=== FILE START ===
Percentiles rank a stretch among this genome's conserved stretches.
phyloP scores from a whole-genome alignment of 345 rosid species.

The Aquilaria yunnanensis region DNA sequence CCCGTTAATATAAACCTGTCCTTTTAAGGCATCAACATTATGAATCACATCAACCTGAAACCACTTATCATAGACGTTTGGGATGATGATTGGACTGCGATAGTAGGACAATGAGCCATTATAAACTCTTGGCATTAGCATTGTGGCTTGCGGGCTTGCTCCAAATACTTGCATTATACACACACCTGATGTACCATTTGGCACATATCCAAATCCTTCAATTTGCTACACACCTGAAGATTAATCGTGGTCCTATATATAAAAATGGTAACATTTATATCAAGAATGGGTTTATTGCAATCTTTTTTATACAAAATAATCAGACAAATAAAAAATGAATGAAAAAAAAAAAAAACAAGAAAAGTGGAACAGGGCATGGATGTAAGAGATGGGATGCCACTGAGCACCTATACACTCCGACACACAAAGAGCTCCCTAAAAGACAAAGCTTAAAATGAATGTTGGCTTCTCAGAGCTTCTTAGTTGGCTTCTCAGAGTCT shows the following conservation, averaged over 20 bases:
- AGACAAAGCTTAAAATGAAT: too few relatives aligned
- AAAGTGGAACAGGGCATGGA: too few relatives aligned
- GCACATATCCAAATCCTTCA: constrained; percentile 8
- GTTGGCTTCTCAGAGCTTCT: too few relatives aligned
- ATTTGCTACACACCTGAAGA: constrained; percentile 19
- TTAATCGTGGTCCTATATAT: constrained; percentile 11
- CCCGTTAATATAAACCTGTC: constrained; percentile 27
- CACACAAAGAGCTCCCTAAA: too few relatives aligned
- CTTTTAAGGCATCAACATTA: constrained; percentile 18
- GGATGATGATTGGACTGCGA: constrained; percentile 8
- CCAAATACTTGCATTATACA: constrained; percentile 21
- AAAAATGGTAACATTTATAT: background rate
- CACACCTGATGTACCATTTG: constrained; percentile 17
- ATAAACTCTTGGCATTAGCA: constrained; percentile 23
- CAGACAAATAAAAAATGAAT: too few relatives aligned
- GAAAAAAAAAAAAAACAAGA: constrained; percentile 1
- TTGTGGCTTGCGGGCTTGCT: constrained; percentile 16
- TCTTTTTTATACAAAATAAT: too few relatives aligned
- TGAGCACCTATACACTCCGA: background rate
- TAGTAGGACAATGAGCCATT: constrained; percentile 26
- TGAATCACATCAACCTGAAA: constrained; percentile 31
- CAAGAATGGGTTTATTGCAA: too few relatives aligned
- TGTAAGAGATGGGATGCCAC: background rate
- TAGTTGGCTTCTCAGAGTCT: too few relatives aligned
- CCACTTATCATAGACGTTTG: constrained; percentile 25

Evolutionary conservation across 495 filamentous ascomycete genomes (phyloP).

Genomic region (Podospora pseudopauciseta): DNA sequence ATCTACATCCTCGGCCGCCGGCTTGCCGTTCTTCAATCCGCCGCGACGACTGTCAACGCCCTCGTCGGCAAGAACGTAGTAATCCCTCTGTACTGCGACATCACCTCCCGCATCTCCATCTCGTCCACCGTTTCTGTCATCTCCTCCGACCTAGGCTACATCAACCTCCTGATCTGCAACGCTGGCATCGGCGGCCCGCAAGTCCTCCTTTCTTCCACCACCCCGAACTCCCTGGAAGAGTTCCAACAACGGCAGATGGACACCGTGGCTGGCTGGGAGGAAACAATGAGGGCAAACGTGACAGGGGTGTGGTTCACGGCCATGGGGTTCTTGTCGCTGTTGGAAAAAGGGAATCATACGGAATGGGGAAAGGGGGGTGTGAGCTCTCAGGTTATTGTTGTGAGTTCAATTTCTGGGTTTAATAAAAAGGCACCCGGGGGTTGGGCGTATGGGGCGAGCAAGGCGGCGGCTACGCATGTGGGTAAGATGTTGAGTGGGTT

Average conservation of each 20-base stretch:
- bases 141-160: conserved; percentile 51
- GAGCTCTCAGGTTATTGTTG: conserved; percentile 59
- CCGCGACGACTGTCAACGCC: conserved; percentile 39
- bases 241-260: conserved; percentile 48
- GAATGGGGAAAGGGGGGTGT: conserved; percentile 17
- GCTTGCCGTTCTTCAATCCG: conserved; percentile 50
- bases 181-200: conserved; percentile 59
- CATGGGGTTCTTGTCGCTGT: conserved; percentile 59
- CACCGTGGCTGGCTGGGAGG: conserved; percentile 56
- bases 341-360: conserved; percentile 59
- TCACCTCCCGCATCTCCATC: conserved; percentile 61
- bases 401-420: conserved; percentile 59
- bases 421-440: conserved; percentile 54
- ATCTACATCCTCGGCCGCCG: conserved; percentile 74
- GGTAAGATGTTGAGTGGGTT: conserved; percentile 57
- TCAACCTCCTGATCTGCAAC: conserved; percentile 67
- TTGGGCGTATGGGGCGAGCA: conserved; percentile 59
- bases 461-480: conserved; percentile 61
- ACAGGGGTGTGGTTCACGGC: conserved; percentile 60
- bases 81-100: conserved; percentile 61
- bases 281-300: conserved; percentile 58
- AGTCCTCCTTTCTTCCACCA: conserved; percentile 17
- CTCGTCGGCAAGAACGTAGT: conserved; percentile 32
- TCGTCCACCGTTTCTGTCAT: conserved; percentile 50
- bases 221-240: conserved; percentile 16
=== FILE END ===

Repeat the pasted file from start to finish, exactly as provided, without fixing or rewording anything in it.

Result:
Percentiles rank a stretch among this genome's conserved stretches.
phyloP scores from a whole-genome alignment of 345 rosid species.

The Aquilaria yunnanensis region DNA sequence CCCGTTAATATAAACCTGTCCTTTTAAGGCATCAACATTATGAATCACATCAACCTGAAACCACTTATCATAGACGTTTGGGATGATGATTGGACTGCGATAGTAGGACAATGAGCCATTATAAACTCTTGGCATTAGCATTGTGGCTTGCGGGCTTGCTCCAAATACTTGCATTATACACACACCTGATGTACCATTTGGCACATATCCAAATCCTTCAATTTGCTACACACCTGAAGATTAATCGTGGTCCTATATATAAAAATGGTAACATTTATATCAAGAATGGGTTTATTGCAATCTTTTTTATACAAAATAATCAGACAAATAAAAAATGAATGAAAAAAAAAAAAAACAAGAAAAGTGGAACAGGGCATGGATGTAAGAGATGGGATGCCACTGAGCACCTATACACTCCGACACACAAAGAGCTCCCTAAAAGACAAAGCTTAAAATGAATGTTGGCTTCTCAGAGCTTCTTAGTTGGCTTCTCAGAGTCT shows the following conservation, averaged over 20 bases:
- AGACAAAGCTTAAAATGAAT: too few relatives aligned
- AAAGTGGAACAGGGCATGGA: too few relatives aligned
- GCACATATCCAAATCCTTCA: constrained; percentile 8
- GTTGGCTTCTCAGAGCTTCT: too few relatives aligned
- ATTTGCTACACACCTGAAGA: constrained; percentile 19
- TTAATCGTGGTCCTATATAT: constrained; percentile 11
- CCCGTTAATATAAACCTGTC: constrained; percentile 27
- CACACAAAGAGCTCCCTAAA: too few relatives aligned
- CTTTTAAGGCATCAACATTA: constrained; percentile 18
- GGATGATGATTGGACTGCGA: constrained; percentile 8
- CCAAATACTTGCATTATACA: constrained; percentile 21
- AAAAATGGTAACATTTATAT: background rate
- CACACCTGATGTACCATTTG: constrained; percentile 17
- ATAAACTCTTGGCATTAGCA: constrained; percentile 23
- CAGACAAATAAAAAATGAAT: too few relatives aligned
- GAAAAAAAAAAAAAACAAGA: constrained; percentile 1
- TTGTGGCTTGCGGGCTTGCT: constrained; percentile 16
- TCTTTTTTATACAAAATAAT: too few relatives aligned
- TGAGCACCTATACACTCCGA: background rate
- TAGTAGGACAATGAGCCATT: constrained; percentile 26
- TGAATCACATCAACCTGAAA: constrained; percentile 31
- CAAGAATGGGTTTATTGCAA: too few relatives aligned
- TGTAAGAGATGGGATGCCAC: background rate
- TAGTTGGCTTCTCAGAGTCT: too few relatives aligned
- CCACTTATCATAGACGTTTG: constrained; percentile 25

Evolutionary conservation across 495 filamentous ascomycete genomes (phyloP).

Genomic region (Podospora pseudopauciseta): DNA sequence ATCTACATCCTCGGCCGCCGGCTTGCCGTTCTTCAATCCGCCGCGACGACTGTCAACGCCCTCGTCGGCAAGAACGTAGTAATCCCTCTGTACTGCGACATCACCTCCCGCATCTCCATCTCGTCCACCGTTTCTGTCATCTCCTCCGACCTAGGCTACATCAACCTCCTGATCTGCAACGCTGGCATCGGCGGCCCGCAAGTCCTCCTTTCTTCCACCACCCCGAACTCCCTGGAAGAGTTCCAACAACGGCAGATGGACACCGTGGCTGGCTGGGAGGAAACAATGAGGGCAAACGTGACAGGGGTGTGGTTCACGGCCATGGGGTTCTTGTCGCTGTTGGAAAAAGGGAATCATACGGAATGGGGAAAGGGGGGTGTGAGCTCTCAGGTTATTGTTGTGAGTTCAATTTCTGGGTTTAATAAAAAGGCACCCGGGGGTTGGGCGTATGGGGCGAGCAAGGCGGCGGCTACGCATGTGGGTAAGATGTTGAGTGGGTT

Average conservation of each 20-base stretch:
- bases 141-160: conserved; percentile 51
- GAGCTCTCAGGTTATTGTTG: conserved; percentile 59
- CCGCGACGACTGTCAACGCC: conserved; percentile 39
- bases 241-260: conserved; percentile 48
- GAATGGGGAAAGGGGGGTGT: conserved; percentile 17
- GCTTGCCGTTCTTCAATCCG: conserved; percentile 50
- bases 181-200: conserved; percentile 59
- CATGGGGTTCTTGTCGCTGT: conserved; percentile 59
- CACCGTGGCTGGCTGGGAGG: conserved; percentile 56
- bases 341-360: conserved; percentile 59
- TCACCTCCCGCATCTCCATC: conserved; percentile 61
- bases 401-420: conserved; percentile 59
- bases 421-440: conserved; percentile 54
- ATCTACATCCTCGGCCGCCG: conserved; percentile 74
- GGTAAGATGTTGAGTGGGTT: conserved; percentile 57
- TCAACCTCCTGATCTGCAAC: conserved; percentile 67
- TTGGGCGTATGGGGCGAGCA: conserved; percentile 59
- bases 461-480: conserved; percentile 61
- ACAGGGGTGTGGTTCACGGC: conserved; percentile 60
- bases 81-100: conserved; percentile 61
- bases 281-300: conserved; percentile 58
- AGTCCTCCTTTCTTCCACCA: conserved; percentile 17
- CTCGTCGGCAAGAACGTAGT: conserved; percentile 32
- TCGTCCACCGTTTCTGTCAT: conserved; percentile 50
- bases 221-240: conserved; percentile 16